2. Do what you say you're going to do. If you've agreed to repair something, don't get caught up with moving and not do it. The Buyer is going to want some money for it at the table - and I guarantee it's going to be more than what you were going to spend on it. If you say you've made mortgage application, you better have done it. It's very, very easy to get caught up in packing your stuff, or picking out paint colors, but you need to get the "work" done. It doesn't matter if your heart isn't in it, and you're emotionally connected somewhere else.

3. Keep good records. Keep your Agreement of Sale handy. Keep your mortgage paperwork handy. Keep receipts for repairs handy. My advice is to start a file folder and staple some lined paper to the inside front cover. Keep a call log of the date and name of everyone you talk to and a short note on the conversation. Use email as much as possible to document. If there is a problem that crops up, you have the information on hand to take care of it.

And then it's smoooooth sailing right through the settlement.

Despair is most often the offspring of ill-preparedness
Don Williams, Jr.

Monday, January 21, 2008

The 10-Minute Staging

I'm baring my soul (and my kitchen) below. How you live in your house, and how you sell your home are two different things. I took pictures of my kitchen exactly how it looks after a frenetic weekend with the kids, and a hectic morning getting them all off to school. I'm sure many of the rooms in your home look just like this. (Right??? Don't they?) This is what a well lived in home can look like, and I gave myself 10 minutes to get it show ready.

If I'm honest, most of this was just putting things back where they're supposed to be, but it also entailed clearing some small appliances off the counter, clearing off the refrigerator, and hiding my "lunch station" (bread, peanut butter, sandwich bags, etc) in the pantry.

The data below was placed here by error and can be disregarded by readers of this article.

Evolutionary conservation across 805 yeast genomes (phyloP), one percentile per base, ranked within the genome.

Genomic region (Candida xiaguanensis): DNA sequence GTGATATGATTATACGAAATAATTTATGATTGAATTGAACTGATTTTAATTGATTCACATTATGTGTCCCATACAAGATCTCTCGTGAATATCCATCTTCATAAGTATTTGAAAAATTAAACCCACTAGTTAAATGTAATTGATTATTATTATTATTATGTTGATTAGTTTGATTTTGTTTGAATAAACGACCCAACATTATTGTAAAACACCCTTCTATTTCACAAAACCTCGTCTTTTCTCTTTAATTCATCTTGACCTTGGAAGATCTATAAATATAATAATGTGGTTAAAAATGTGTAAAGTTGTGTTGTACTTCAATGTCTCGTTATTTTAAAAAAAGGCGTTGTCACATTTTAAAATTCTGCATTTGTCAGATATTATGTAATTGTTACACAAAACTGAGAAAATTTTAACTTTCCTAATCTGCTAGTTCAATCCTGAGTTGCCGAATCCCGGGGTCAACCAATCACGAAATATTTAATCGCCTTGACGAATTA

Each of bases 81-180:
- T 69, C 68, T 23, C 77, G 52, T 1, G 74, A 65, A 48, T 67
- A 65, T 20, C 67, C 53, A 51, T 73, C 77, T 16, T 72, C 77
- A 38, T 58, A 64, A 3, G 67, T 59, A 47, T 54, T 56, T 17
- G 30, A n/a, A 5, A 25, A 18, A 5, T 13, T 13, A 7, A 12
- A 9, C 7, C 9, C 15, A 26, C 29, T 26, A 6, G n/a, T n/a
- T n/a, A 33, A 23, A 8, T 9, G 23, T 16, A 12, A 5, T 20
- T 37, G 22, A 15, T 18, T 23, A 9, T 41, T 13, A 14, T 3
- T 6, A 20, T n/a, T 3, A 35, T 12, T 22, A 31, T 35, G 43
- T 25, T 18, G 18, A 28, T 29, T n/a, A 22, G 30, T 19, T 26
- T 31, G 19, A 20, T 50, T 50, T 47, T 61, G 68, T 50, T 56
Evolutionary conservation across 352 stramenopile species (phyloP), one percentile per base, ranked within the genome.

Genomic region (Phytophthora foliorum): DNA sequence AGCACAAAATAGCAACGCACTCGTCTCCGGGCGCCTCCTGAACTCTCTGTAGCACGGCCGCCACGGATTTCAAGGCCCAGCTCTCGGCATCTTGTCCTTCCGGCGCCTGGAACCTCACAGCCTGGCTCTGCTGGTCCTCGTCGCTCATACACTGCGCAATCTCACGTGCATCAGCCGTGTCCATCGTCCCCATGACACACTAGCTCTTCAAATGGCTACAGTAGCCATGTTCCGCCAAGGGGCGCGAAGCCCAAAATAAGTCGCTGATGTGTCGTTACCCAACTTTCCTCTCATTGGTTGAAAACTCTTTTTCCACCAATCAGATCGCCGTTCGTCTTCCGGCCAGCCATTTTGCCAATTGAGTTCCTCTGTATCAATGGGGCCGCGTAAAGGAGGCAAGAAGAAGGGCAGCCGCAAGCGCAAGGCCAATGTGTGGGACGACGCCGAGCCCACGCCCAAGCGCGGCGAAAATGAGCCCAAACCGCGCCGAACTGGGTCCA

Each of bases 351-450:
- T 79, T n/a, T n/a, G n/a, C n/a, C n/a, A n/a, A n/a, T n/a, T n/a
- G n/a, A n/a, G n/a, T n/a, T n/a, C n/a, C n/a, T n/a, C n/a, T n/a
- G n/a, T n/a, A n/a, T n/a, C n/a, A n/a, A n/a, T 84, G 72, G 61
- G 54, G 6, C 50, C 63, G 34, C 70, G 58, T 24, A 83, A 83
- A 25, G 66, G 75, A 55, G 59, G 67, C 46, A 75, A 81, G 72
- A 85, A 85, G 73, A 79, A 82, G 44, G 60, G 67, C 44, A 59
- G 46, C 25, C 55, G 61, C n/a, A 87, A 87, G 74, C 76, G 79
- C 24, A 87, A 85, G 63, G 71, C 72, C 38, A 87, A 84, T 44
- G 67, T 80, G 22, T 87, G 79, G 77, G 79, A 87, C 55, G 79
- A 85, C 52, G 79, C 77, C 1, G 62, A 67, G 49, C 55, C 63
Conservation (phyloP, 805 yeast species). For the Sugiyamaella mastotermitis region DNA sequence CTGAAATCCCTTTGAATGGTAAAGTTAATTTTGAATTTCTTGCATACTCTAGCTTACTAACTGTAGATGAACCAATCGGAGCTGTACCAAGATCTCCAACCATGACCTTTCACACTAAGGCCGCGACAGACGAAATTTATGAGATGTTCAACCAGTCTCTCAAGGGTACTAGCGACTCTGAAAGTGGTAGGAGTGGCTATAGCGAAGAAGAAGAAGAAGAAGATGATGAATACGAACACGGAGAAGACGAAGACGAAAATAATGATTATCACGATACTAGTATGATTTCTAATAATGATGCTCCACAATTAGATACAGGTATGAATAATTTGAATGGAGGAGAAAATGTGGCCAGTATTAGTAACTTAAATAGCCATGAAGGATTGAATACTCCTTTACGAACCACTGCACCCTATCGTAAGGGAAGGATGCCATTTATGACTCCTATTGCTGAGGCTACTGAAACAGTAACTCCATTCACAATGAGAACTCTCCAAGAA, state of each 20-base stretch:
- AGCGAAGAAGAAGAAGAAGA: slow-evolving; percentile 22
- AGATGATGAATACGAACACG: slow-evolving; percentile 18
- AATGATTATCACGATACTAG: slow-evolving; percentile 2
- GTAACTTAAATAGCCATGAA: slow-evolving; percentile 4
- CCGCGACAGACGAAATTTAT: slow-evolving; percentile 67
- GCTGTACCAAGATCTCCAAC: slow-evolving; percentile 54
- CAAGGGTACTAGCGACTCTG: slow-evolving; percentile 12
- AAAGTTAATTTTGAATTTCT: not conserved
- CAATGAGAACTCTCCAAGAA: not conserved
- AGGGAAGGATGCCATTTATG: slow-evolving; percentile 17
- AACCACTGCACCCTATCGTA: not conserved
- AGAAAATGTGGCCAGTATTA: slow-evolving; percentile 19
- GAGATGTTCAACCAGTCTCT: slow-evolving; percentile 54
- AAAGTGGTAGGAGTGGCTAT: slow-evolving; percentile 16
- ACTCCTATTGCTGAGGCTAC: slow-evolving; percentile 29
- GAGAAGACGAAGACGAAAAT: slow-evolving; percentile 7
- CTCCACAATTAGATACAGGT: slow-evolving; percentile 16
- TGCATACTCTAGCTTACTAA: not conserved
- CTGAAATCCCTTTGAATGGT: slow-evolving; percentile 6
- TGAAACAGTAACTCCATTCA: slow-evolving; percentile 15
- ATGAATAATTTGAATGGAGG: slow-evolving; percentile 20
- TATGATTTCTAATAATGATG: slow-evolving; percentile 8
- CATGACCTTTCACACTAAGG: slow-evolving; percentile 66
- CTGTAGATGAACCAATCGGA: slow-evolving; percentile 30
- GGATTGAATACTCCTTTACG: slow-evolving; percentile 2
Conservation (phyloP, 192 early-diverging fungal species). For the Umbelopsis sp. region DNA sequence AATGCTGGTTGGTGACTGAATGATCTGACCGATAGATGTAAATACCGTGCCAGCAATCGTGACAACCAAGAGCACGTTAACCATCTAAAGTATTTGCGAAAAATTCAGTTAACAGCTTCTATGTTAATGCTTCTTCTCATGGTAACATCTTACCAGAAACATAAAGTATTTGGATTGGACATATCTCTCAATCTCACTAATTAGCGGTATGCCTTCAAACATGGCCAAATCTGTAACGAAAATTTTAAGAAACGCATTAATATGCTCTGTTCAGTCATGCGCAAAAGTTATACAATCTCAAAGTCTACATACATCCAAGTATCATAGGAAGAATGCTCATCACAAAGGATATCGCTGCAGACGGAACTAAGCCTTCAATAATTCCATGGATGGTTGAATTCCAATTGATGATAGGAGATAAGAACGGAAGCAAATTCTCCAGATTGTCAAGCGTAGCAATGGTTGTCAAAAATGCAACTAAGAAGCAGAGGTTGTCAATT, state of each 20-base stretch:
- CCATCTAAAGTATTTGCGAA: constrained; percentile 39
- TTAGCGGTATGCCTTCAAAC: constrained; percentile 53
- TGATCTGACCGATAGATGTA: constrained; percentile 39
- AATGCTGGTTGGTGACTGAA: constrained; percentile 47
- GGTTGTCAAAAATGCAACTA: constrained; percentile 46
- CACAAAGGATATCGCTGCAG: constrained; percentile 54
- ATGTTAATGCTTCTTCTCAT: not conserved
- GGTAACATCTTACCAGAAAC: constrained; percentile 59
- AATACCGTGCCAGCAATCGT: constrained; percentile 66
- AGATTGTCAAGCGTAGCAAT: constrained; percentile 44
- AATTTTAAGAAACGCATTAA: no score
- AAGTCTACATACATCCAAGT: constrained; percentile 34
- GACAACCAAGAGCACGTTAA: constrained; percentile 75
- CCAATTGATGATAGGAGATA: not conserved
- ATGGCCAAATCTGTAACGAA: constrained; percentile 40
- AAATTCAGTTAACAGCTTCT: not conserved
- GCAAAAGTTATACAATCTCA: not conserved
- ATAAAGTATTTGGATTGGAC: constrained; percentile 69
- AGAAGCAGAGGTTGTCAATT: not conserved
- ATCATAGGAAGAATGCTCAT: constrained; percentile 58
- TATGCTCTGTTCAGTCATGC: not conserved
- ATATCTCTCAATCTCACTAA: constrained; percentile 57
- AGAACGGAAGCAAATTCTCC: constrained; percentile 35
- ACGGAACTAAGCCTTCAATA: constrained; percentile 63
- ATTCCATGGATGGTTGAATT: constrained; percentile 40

Some other ideas of how to live to quickly stage a home:

  • Get rid of all toys except what fit in a Rubbermaid Storage Container. When you have a showing, throw all the toys in the container, then put the container in a closet.
  • Institute "no eating and drinking" rules except in the kitchen until the house is sold (that goes for messy husbands, too).
  • Delegate one bathroom for all usage. You only have one to worry about before showings, and the others should remain clean.
  • Declare rooms "off limits" to everyone. If they don't sit on the couch - you won't have to fix the pillows before the showing.
  • Do a "final walkthrough" before leaving in the morning. Carry a trashbag with you and put everything that you don't have time to put away into the trashbag. Empty the bag when you get home that night.

Want some more tips? Shoot me an email and I'll send you more ways to "live" while "selling." Also, checkout for some great systems on how to keep you home clean and clutter free (obviously, I'm only a wannabe Flylady!)

Saturday, January 19, 2008

What NOT to Do When Buying or Selling a Home

There are several things that you can do to implode your real estate transaction (whether buying or selling). Here they are:

1. Work with the wrong people. There are many people who have a hand in getting you to the settlement table, including, but not limited to: REALTOR (R), home inspector, mortgage company, title company, township U&O personnel. Some, you have a choice in who you work with, others you have to work with who you get. Any of these people can kill a deal. Make sure that you surround yourself with good people on your end, and hopefully they can compensate for the others you can't control. How do you find them? Get recommendations.

2. Be driven by emotions. Notice that I didn't say "get emotional," because, trust me, you're going to get emotional. I said driven by emotions. Price negotiations, home inspection repairs, differing opinions of what "clean" means - they all will trigger an emotional response. Accept the reaction, take a deep breath, sleep on it if you have the time, look at the big picture and make a reasoned response. Don't sweat the small stuff. Things that seem catastrophic in the heat of the moment usually have workable solutions.